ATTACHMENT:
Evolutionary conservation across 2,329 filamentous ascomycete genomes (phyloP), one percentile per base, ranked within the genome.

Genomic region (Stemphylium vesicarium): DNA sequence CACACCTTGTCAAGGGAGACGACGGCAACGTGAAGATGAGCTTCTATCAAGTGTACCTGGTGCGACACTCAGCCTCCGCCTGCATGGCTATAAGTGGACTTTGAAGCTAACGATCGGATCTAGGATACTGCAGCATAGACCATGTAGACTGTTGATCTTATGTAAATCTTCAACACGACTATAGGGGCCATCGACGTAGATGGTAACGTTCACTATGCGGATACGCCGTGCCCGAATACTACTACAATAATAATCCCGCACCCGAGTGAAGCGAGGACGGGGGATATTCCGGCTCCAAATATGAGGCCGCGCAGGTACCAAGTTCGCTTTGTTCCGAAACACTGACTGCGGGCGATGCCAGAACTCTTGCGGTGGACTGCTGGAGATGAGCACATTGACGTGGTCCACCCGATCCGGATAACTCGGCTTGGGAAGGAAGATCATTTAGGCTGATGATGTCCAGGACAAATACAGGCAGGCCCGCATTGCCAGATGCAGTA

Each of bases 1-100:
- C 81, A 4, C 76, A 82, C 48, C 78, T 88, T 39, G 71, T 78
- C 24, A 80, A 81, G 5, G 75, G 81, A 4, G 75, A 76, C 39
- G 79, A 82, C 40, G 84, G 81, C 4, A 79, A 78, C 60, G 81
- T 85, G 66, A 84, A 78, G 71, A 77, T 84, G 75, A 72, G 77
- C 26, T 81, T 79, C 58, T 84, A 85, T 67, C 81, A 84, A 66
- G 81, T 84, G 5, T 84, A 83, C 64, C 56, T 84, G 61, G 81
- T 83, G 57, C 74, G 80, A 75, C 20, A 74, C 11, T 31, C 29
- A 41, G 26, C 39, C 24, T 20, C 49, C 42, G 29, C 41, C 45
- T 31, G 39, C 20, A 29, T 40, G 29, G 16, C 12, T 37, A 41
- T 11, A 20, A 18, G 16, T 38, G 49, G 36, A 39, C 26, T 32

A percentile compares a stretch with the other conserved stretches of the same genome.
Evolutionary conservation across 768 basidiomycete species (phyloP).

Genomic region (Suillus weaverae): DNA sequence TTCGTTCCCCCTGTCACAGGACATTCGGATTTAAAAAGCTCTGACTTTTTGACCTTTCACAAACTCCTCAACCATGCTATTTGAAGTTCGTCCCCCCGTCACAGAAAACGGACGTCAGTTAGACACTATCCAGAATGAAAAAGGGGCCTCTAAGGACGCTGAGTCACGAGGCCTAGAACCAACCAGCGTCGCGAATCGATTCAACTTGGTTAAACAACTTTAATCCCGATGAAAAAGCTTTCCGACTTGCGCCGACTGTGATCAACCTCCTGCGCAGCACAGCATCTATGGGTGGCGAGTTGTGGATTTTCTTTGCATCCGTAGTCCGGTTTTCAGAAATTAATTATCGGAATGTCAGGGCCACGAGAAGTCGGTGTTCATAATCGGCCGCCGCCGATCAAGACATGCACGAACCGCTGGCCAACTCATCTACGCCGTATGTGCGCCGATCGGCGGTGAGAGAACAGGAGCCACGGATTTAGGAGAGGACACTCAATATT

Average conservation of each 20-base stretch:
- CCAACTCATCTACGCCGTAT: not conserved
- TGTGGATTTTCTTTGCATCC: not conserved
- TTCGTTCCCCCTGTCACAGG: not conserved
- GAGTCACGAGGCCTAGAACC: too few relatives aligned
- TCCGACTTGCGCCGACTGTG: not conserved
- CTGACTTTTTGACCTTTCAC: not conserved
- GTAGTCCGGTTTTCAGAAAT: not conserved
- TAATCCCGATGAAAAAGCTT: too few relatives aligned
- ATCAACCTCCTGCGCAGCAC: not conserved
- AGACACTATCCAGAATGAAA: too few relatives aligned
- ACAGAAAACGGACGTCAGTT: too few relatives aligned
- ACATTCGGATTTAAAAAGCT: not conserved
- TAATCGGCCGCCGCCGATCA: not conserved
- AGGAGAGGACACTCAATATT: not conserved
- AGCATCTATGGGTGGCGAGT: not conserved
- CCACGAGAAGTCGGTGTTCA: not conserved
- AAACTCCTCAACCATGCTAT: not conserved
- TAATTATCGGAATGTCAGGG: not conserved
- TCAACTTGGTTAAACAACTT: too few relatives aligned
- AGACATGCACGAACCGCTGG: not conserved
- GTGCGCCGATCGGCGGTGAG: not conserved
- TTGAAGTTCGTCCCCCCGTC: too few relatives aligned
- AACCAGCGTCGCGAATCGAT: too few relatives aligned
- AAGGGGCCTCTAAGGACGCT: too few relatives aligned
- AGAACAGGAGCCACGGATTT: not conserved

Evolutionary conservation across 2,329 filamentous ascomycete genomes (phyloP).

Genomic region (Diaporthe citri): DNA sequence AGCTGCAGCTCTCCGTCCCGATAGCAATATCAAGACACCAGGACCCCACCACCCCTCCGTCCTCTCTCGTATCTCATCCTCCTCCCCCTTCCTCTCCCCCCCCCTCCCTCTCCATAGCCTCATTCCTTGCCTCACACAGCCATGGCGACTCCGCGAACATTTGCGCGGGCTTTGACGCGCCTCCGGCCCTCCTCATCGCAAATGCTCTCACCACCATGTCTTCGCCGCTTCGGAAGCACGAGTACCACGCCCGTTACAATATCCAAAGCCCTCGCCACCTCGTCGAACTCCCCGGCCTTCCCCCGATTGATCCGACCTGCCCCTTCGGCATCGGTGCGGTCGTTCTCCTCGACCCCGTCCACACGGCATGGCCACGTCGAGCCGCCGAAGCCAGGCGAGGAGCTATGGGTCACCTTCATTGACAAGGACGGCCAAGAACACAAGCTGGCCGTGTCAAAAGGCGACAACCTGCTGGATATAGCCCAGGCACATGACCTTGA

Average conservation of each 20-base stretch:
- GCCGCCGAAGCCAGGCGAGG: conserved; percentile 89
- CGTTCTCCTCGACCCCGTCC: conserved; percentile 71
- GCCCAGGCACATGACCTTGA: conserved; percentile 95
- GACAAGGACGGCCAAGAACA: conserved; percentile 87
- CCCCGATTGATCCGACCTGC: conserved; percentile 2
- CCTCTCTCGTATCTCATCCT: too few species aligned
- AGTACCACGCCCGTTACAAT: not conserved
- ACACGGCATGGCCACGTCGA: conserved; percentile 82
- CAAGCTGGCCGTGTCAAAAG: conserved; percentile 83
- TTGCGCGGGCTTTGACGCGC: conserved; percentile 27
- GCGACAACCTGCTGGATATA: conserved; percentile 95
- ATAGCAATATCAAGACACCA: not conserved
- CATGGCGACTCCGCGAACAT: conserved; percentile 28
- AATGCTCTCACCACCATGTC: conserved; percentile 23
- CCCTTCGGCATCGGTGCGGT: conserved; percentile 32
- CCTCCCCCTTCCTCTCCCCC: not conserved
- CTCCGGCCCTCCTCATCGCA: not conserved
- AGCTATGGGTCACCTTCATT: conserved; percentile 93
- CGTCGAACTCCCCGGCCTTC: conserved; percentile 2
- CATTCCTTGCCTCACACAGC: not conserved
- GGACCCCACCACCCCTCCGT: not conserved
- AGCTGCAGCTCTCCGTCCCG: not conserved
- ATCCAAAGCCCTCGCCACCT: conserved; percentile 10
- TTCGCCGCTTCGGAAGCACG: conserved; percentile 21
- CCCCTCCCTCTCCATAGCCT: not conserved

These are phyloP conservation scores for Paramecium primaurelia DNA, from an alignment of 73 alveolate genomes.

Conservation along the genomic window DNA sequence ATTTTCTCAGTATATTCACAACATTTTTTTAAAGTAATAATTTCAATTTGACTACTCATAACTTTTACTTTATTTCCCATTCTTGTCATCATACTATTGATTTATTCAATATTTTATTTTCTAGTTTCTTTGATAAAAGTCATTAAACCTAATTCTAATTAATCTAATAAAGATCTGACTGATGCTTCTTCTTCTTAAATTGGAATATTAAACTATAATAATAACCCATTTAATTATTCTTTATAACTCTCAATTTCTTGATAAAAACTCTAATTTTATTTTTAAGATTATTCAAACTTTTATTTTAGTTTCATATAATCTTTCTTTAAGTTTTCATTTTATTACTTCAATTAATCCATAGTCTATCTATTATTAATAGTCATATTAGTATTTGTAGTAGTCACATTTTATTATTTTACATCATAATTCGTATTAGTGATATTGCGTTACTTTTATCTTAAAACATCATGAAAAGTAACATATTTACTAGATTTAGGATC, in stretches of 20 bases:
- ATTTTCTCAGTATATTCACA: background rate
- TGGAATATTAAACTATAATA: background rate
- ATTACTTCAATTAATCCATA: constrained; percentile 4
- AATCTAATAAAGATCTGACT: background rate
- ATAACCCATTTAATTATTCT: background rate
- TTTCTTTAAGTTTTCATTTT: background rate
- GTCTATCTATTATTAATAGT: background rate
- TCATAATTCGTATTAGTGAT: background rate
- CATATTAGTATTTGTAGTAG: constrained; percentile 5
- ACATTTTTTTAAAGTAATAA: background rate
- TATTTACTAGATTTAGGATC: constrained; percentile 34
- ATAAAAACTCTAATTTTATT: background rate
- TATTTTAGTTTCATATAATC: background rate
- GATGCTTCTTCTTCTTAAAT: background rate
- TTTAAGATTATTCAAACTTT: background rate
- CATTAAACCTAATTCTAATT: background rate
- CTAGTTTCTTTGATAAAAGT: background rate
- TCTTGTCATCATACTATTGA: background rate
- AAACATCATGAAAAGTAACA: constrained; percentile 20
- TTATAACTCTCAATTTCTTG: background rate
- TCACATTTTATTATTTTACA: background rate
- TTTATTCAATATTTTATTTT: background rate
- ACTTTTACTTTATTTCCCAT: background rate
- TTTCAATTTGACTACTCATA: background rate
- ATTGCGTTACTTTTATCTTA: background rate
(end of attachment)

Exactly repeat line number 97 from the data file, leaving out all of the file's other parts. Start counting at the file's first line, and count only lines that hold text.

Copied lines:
- ATTGCGTTACTTTTATCTTA: background rate